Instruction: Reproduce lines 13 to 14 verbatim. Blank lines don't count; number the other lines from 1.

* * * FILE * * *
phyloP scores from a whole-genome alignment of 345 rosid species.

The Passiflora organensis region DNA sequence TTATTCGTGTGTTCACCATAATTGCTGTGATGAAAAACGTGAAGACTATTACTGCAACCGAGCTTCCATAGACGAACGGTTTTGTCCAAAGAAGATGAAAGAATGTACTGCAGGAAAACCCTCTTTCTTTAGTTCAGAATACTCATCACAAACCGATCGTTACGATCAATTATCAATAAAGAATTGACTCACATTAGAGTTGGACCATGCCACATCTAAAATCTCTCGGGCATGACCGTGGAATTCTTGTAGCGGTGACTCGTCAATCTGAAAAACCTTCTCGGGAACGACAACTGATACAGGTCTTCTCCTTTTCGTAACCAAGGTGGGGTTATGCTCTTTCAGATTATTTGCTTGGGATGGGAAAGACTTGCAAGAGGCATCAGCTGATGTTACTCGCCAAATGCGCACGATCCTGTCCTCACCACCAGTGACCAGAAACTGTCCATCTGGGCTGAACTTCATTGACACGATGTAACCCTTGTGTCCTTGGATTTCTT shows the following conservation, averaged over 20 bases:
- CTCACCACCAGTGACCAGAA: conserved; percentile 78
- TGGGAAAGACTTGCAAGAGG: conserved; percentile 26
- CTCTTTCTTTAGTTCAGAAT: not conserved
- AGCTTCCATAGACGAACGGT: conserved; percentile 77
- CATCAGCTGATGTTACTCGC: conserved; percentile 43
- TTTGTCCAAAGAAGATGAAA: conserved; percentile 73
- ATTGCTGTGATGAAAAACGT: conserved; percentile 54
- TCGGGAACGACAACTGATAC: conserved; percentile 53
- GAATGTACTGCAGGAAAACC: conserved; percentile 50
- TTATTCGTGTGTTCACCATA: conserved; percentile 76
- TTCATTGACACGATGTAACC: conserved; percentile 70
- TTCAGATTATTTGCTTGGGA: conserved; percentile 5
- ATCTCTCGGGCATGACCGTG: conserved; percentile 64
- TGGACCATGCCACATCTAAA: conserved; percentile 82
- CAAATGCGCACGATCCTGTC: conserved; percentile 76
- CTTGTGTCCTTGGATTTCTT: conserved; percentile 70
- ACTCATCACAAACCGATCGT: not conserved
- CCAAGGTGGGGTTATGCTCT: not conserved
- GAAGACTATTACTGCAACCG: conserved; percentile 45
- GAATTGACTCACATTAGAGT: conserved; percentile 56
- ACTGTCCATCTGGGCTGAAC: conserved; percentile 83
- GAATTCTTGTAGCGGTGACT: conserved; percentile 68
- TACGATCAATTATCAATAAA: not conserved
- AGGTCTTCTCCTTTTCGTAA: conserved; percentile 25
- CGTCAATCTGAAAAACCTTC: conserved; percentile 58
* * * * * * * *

- TTCATTGACACGATGTAACC: conserved; percentile 70
- TTCAGATTATTTGCTTGGGA: conserved; percentile 5